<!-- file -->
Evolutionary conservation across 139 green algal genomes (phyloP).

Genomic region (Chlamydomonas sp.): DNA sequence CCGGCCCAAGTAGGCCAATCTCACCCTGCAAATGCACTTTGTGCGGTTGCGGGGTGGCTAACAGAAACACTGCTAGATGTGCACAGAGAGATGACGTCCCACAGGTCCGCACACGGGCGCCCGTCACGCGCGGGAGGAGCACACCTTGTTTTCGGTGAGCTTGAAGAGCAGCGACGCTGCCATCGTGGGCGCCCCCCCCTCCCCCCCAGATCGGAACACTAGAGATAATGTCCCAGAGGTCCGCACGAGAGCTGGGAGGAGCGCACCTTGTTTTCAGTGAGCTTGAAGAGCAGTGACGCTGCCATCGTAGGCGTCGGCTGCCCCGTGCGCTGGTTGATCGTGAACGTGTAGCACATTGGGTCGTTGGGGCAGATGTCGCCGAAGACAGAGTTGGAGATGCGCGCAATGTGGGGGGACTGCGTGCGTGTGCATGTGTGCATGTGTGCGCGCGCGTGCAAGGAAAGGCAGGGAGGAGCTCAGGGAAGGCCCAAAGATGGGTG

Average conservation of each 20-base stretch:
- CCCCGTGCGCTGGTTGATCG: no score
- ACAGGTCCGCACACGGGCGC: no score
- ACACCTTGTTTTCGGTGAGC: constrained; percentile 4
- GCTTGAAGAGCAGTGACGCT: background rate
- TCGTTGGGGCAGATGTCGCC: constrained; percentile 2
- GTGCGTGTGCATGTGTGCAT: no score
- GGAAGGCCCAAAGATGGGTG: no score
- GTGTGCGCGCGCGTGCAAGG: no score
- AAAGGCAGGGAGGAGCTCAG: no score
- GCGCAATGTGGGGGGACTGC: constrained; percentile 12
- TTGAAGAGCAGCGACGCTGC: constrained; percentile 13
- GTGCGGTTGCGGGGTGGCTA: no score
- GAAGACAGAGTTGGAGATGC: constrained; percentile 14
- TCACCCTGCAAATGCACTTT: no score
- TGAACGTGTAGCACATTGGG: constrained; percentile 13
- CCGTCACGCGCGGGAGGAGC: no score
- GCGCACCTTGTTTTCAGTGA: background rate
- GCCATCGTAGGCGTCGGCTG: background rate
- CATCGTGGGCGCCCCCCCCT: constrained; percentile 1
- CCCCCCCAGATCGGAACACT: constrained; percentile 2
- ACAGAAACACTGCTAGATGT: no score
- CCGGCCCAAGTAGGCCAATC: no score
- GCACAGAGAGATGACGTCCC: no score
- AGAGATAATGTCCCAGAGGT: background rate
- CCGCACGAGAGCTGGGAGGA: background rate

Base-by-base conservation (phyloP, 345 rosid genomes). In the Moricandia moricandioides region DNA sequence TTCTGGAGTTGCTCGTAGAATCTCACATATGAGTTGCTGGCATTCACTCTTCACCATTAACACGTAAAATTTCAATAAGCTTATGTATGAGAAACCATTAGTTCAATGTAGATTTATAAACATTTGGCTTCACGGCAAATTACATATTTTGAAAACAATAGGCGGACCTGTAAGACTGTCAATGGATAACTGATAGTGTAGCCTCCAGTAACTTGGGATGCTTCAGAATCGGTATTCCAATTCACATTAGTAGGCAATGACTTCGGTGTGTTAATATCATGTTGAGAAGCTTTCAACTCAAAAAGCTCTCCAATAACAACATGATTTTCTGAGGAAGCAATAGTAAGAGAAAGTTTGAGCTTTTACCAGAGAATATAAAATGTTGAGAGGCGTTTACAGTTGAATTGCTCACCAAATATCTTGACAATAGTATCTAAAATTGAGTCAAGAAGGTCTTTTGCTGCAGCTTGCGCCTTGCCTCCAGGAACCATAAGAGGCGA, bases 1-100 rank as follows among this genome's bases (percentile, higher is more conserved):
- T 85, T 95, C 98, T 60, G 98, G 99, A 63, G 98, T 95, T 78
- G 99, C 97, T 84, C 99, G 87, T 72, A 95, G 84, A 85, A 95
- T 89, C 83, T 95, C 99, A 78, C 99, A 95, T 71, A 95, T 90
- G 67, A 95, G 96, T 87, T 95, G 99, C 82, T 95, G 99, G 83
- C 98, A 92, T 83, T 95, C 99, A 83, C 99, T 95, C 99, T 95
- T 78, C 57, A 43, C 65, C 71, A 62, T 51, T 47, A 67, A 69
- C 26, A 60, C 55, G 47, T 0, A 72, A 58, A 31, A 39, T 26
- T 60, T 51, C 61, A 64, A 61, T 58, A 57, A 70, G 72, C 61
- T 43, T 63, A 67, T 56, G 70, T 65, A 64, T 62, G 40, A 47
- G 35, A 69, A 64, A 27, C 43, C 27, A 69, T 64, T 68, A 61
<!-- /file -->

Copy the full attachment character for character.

Evolutionary conservation across 139 green algal genomes (phyloP).

Genomic region (Chlamydomonas sp.): DNA sequence CCGGCCCAAGTAGGCCAATCTCACCCTGCAAATGCACTTTGTGCGGTTGCGGGGTGGCTAACAGAAACACTGCTAGATGTGCACAGAGAGATGACGTCCCACAGGTCCGCACACGGGCGCCCGTCACGCGCGGGAGGAGCACACCTTGTTTTCGGTGAGCTTGAAGAGCAGCGACGCTGCCATCGTGGGCGCCCCCCCCTCCCCCCCAGATCGGAACACTAGAGATAATGTCCCAGAGGTCCGCACGAGAGCTGGGAGGAGCGCACCTTGTTTTCAGTGAGCTTGAAGAGCAGTGACGCTGCCATCGTAGGCGTCGGCTGCCCCGTGCGCTGGTTGATCGTGAACGTGTAGCACATTGGGTCGTTGGGGCAGATGTCGCCGAAGACAGAGTTGGAGATGCGCGCAATGTGGGGGGACTGCGTGCGTGTGCATGTGTGCATGTGTGCGCGCGCGTGCAAGGAAAGGCAGGGAGGAGCTCAGGGAAGGCCCAAAGATGGGTG

Average conservation of each 20-base stretch:
- CCCCGTGCGCTGGTTGATCG: no score
- ACAGGTCCGCACACGGGCGC: no score
- ACACCTTGTTTTCGGTGAGC: constrained; percentile 4
- GCTTGAAGAGCAGTGACGCT: background rate
- TCGTTGGGGCAGATGTCGCC: constrained; percentile 2
- GTGCGTGTGCATGTGTGCAT: no score
- GGAAGGCCCAAAGATGGGTG: no score
- GTGTGCGCGCGCGTGCAAGG: no score
- AAAGGCAGGGAGGAGCTCAG: no score
- GCGCAATGTGGGGGGACTGC: constrained; percentile 12
- TTGAAGAGCAGCGACGCTGC: constrained; percentile 13
- GTGCGGTTGCGGGGTGGCTA: no score
- GAAGACAGAGTTGGAGATGC: constrained; percentile 14
- TCACCCTGCAAATGCACTTT: no score
- TGAACGTGTAGCACATTGGG: constrained; percentile 13
- CCGTCACGCGCGGGAGGAGC: no score
- GCGCACCTTGTTTTCAGTGA: background rate
- GCCATCGTAGGCGTCGGCTG: background rate
- CATCGTGGGCGCCCCCCCCT: constrained; percentile 1
- CCCCCCCAGATCGGAACACT: constrained; percentile 2
- ACAGAAACACTGCTAGATGT: no score
- CCGGCCCAAGTAGGCCAATC: no score
- GCACAGAGAGATGACGTCCC: no score
- AGAGATAATGTCCCAGAGGT: background rate
- CCGCACGAGAGCTGGGAGGA: background rate

Base-by-base conservation (phyloP, 345 rosid genomes). In the Moricandia moricandioides region DNA sequence TTCTGGAGTTGCTCGTAGAATCTCACATATGAGTTGCTGGCATTCACTCTTCACCATTAACACGTAAAATTTCAATAAGCTTATGTATGAGAAACCATTAGTTCAATGTAGATTTATAAACATTTGGCTTCACGGCAAATTACATATTTTGAAAACAATAGGCGGACCTGTAAGACTGTCAATGGATAACTGATAGTGTAGCCTCCAGTAACTTGGGATGCTTCAGAATCGGTATTCCAATTCACATTAGTAGGCAATGACTTCGGTGTGTTAATATCATGTTGAGAAGCTTTCAACTCAAAAAGCTCTCCAATAACAACATGATTTTCTGAGGAAGCAATAGTAAGAGAAAGTTTGAGCTTTTACCAGAGAATATAAAATGTTGAGAGGCGTTTACAGTTGAATTGCTCACCAAATATCTTGACAATAGTATCTAAAATTGAGTCAAGAAGGTCTTTTGCTGCAGCTTGCGCCTTGCCTCCAGGAACCATAAGAGGCGA, bases 1-100 rank as follows among this genome's bases (percentile, higher is more conserved):
- T 85, T 95, C 98, T 60, G 98, G 99, A 63, G 98, T 95, T 78
- G 99, C 97, T 84, C 99, G 87, T 72, A 95, G 84, A 85, A 95
- T 89, C 83, T 95, C 99, A 78, C 99, A 95, T 71, A 95, T 90
- G 67, A 95, G 96, T 87, T 95, G 99, C 82, T 95, G 99, G 83
- C 98, A 92, T 83, T 95, C 99, A 83, C 99, T 95, C 99, T 95
- T 78, C 57, A 43, C 65, C 71, A 62, T 51, T 47, A 67, A 69
- C 26, A 60, C 55, G 47, T 0, A 72, A 58, A 31, A 39, T 26
- T 60, T 51, C 61, A 64, A 61, T 58, A 57, A 70, G 72, C 61
- T 43, T 63, A 67, T 56, G 70, T 65, A 64, T 62, G 40, A 47
- G 35, A 69, A 64, A 27, C 43, C 27, A 69, T 64, T 68, A 61